Just discovered something super cool. The IMAGINARY platform (http://imaginary.org/) grew out of an exhibition organised in 2008.
Here is some awesome mathematical eye candy
“While there was a time when I thought that I would be proud to have the letters “PhD” after my name, this is unfortunately no longer the case.” from “An Aspiring Scientist’s Frustration with Modern-Day Academia: A Resignation”, anonymous text posted in Pascal Junod’s blog
Have I posted this story of academic frustration yet? No?? Well, here it is… Read the comments, too.
Article in the NYTimes about pseudoacademic journals and conferences
20 August 2014
Joint lunchbreak with T in the freezing August sun. We sat on the steps of the Warwick Manufacturing Group eating our packed lunches and discussing Sard’s theorem (analysis) which says that for any properly smooth function on the Real line, the set of critical values (on the graph, those are the points at which the line is flat, parallel to the x-axis) has a measure zero (or something to that effect). That means that – although the number of critical values may easily be countably infinite, and even uncountably infinite – it is essentially zero when compared to the whole of the line. Apparently, once you have too many critical values – imagine driving along a road and stopping everywhere – then the graph of the function is no longer smooth because it becomes broken down into too many infinitesimal segments. I imagine the line becoming very wiggly on a tiny scale – something like the 1.5-dimensional lines of fractals, though I’m not sure this is correct. A better example is the Devil’s Staircase which is very much non-smooth (so nothing prevents it, in theory, to have a large number of critical values).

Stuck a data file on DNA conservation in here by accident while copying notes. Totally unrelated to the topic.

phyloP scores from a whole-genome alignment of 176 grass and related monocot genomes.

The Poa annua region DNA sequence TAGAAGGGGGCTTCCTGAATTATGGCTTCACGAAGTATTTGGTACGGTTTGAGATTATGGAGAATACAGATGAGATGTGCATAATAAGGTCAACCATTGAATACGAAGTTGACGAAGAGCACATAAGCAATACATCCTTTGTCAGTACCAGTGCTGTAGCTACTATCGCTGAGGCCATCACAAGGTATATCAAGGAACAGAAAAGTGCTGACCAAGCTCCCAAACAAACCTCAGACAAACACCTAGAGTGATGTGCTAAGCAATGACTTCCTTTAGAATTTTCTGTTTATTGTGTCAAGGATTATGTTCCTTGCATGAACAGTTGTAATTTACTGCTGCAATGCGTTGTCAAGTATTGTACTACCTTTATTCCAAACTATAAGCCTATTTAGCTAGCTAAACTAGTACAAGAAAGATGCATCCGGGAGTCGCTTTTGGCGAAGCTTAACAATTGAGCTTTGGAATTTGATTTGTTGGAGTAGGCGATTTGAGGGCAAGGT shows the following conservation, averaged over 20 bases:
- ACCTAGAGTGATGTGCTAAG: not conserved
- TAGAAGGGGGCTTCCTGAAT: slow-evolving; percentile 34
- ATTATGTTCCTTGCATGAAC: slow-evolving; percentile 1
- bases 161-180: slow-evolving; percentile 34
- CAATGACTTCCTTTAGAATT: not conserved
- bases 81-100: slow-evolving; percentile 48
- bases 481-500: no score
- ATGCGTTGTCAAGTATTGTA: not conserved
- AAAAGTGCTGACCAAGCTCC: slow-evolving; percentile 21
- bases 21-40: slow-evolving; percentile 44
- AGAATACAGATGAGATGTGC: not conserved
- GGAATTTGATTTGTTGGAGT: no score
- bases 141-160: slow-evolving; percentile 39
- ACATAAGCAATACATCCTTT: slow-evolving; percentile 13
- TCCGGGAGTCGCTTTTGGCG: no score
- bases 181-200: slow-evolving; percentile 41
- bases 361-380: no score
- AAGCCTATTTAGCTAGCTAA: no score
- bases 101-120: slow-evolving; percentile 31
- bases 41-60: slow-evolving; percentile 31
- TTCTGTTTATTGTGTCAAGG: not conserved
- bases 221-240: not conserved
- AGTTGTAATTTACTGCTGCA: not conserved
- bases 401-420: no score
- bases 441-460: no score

Sard’s theorem brought us to the question whether a flat function with one insanely tall and thin spike in the middle can be called a smooth function… and apparently it can’t, and is instead called a distribution. (http://en.wikipedia.org/wiki/Dirac_delta_function ) The cool thing about the distribution (aka Dirac delta function) is that it is essentially a function over functions, that is, it’s a function-like thing into which you can feed other functions and get results; it is hugely useful in physics. The annoying detail is that, while you can add distributions together, multiply a distribution with a number or even differentiate it, you can’t multiply it by other distributions (or by itself). So δ^δ or other useful operations such as powers or exponentiation make no sense.
This then brought me to an attempt to grasp the meaning of Martin Hairer’s contribution which brought him (and the Warwick Maths department) one of this year’s four Fields Medals. However, I won’t be summarising it here… I am far from being able to understand the essence of his 180-page manuscript which “must have been downloaded into his brain by a more intelligent alien race” (www.simonsfoundation.org/quanta/20140812-in-mathematical-noise-one-who-heard-music ) and lays out a neat theory of hitherto unknown regularity structures underpinning the previously unruly stochastic partial differential equations… In my defence, a friend who is a lecturer in computer science, said that of course he himself could’t understand the actual contribution either.
While T was drawing the naughty spiky delta nought function on the blackboard, Ian Stewart wandered past, unpacking some mail and recycling the package. I’ve learnt not to be star-struck when sitting around in the Warwick Maths department, mainly thanks to the fact that everyone is very friendly, but still, you don’t get Ian Stewarts wandering past you all the time (you do, if you work at Warwick Maths :p). In the book exchange box under the staircase in the middle of the Common Room, there is a German translation of Ian Stewart’s “Equations that changed the world”. I briefly considered nicking it and then got distracted by hugs at the blackboard (which, as I learnt yesterday from Christopher Zeeman’s essay http://www2.warwick.ac.uk/fac/sci/maths/general/institute/histories-small.pdf , are actually greenglass).
Cool and informative article about the Fields Medal by Michael Barany